College language schools continue expansion

MIDDLEBURY — Middlebury College is more linguistically diverse than most countries for two months every summer, when the school’s signature language schools take over the campus. And while the number of students in Middlebury remains relatively stable each year, the program this year is continuing its recent trend of expansion — both in number of students and geographically.
This year, some 300 students are getting their language immersion at Mills College in California. While the Arabic school and a small number of French and Spanish students moved out to the western campus in 2009, the Arabic program is joined this year by the Japanese school. That move has allowed the school to accept more students in the programs that remain in Vermont — French, Spanish, Italian, German, Hebrew, Portuguese, Russian and Chinese.
So while Middlebury continues to host a relatively stable number of students — 1,400 this year — the program is growing, with a total of 1,520 students enrolled in Middlebury’s summer language program this year.
Further, the nine-week programs (undergraduate Arabic, Chinese, Russian and Japanese) have been cut back to eight weeks, which Geisler said will allow students from colleges on trimester systems to participate in the programs as well.
To Middlebury College vice president of language schools Michael Geisler, the shift of programs has brought a welcome increase in capacity — and more stability — to the program.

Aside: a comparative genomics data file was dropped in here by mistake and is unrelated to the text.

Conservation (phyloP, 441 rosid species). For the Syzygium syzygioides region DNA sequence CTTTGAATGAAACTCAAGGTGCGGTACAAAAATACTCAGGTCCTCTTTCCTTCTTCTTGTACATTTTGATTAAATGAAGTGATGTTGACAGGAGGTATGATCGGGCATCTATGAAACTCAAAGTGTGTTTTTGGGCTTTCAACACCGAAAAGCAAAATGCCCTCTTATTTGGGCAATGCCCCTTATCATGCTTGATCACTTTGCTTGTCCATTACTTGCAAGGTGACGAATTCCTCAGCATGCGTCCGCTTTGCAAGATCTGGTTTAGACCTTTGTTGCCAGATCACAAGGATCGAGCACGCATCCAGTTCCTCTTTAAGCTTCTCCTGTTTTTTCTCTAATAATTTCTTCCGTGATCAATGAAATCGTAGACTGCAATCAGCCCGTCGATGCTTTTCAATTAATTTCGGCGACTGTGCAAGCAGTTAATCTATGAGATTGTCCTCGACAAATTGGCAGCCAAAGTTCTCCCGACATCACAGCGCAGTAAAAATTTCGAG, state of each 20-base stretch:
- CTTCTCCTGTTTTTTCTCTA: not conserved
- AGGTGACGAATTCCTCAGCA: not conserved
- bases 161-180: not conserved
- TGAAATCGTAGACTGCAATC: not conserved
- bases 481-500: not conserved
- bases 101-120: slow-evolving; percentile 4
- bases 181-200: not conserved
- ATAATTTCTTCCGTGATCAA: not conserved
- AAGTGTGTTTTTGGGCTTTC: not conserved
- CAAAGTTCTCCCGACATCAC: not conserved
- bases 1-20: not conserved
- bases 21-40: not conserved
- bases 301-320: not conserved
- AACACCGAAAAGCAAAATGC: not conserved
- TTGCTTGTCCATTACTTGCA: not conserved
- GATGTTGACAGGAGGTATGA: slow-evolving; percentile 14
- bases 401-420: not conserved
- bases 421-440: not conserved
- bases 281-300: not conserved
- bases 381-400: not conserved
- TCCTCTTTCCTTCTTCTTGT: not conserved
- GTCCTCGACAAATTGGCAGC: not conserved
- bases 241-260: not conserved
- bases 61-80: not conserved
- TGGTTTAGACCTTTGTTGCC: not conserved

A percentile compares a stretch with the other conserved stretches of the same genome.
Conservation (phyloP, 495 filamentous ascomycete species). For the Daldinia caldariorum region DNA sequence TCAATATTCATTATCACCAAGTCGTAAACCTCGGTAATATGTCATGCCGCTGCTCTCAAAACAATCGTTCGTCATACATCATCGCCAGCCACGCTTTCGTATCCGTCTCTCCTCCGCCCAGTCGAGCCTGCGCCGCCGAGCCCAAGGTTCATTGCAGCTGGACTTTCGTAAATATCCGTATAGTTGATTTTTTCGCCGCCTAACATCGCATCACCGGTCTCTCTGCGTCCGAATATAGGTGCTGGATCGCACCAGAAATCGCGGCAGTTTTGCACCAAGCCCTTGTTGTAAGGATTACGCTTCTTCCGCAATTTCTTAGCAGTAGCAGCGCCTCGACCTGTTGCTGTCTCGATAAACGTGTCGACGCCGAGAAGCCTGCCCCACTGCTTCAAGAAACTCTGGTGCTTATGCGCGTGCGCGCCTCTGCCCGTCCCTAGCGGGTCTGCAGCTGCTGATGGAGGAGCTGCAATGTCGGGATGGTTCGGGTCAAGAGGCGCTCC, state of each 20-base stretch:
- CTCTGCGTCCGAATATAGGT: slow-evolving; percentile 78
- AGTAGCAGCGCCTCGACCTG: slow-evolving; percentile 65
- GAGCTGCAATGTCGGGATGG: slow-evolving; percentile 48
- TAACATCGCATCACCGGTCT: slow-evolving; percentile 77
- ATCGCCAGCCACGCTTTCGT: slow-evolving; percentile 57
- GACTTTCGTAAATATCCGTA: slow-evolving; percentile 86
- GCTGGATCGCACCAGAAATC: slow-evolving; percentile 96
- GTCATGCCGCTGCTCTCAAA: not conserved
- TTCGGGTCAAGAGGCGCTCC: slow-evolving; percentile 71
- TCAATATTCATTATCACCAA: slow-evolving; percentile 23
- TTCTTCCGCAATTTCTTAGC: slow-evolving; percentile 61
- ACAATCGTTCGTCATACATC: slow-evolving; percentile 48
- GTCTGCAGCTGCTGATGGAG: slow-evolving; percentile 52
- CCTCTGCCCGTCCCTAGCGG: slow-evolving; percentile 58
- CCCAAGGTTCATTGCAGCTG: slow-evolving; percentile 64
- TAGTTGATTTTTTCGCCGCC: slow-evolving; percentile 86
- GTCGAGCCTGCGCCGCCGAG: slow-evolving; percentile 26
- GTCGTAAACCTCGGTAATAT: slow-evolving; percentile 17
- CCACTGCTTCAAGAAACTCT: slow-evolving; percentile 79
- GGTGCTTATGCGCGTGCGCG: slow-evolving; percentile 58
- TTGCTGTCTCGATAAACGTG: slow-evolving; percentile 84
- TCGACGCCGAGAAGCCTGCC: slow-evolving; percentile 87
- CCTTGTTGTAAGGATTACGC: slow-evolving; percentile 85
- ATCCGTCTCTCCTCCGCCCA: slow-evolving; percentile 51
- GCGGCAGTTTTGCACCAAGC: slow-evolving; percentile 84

“Before we had a second site, whenever there was a major renovation project we had to tell certain schools ‘you have to have fewer students this year.’”
This wasn’t always good for students expecting a reliable summer program, said Geisler.
In Middlebury, despite this summer’s renovation of one of the large campus dorms, the language schools were able to welcome increased student numbers in certain programs. Geisler said that language schools increase depending on demand, and that Arabic and Chinese continues to increase each year. He said demand for Hebrew and Portuguese also picked up this year.
Geisler said expansion doesn’t mean that the program is any less selective. This year Chinese and Arabic were the most selective — the school received 598 applications for 172 spots in the Arabic program.
And even in the programs with fewer applicants, Geisler said, the academic ability of the applicants remains high.
“The language schools are very much self-selecting,” he said. “If you have a C average, you’re probably not going to apply.”
Geisler said there are still changes in the works, but that the next significant change probably won’t be for a year or two.
“Since we’ve grown a lot, we’ll take a rest and let the infrastructure catch up to demand,” he said. “I think we can grow incrementally — whether we can or want to do more than that depends on how we want to integrate with the schools abroad.”
But the school does have some big decisions to make.
“The question is, do we add spots or add a language?” he said.
The college administration is considering the addition of another language based on where they see demand for it — at this point, said Geisler, it could be Hindi, Urdu, or possibly Korean.
Reporter Andrea Suozzo is at [email protected].

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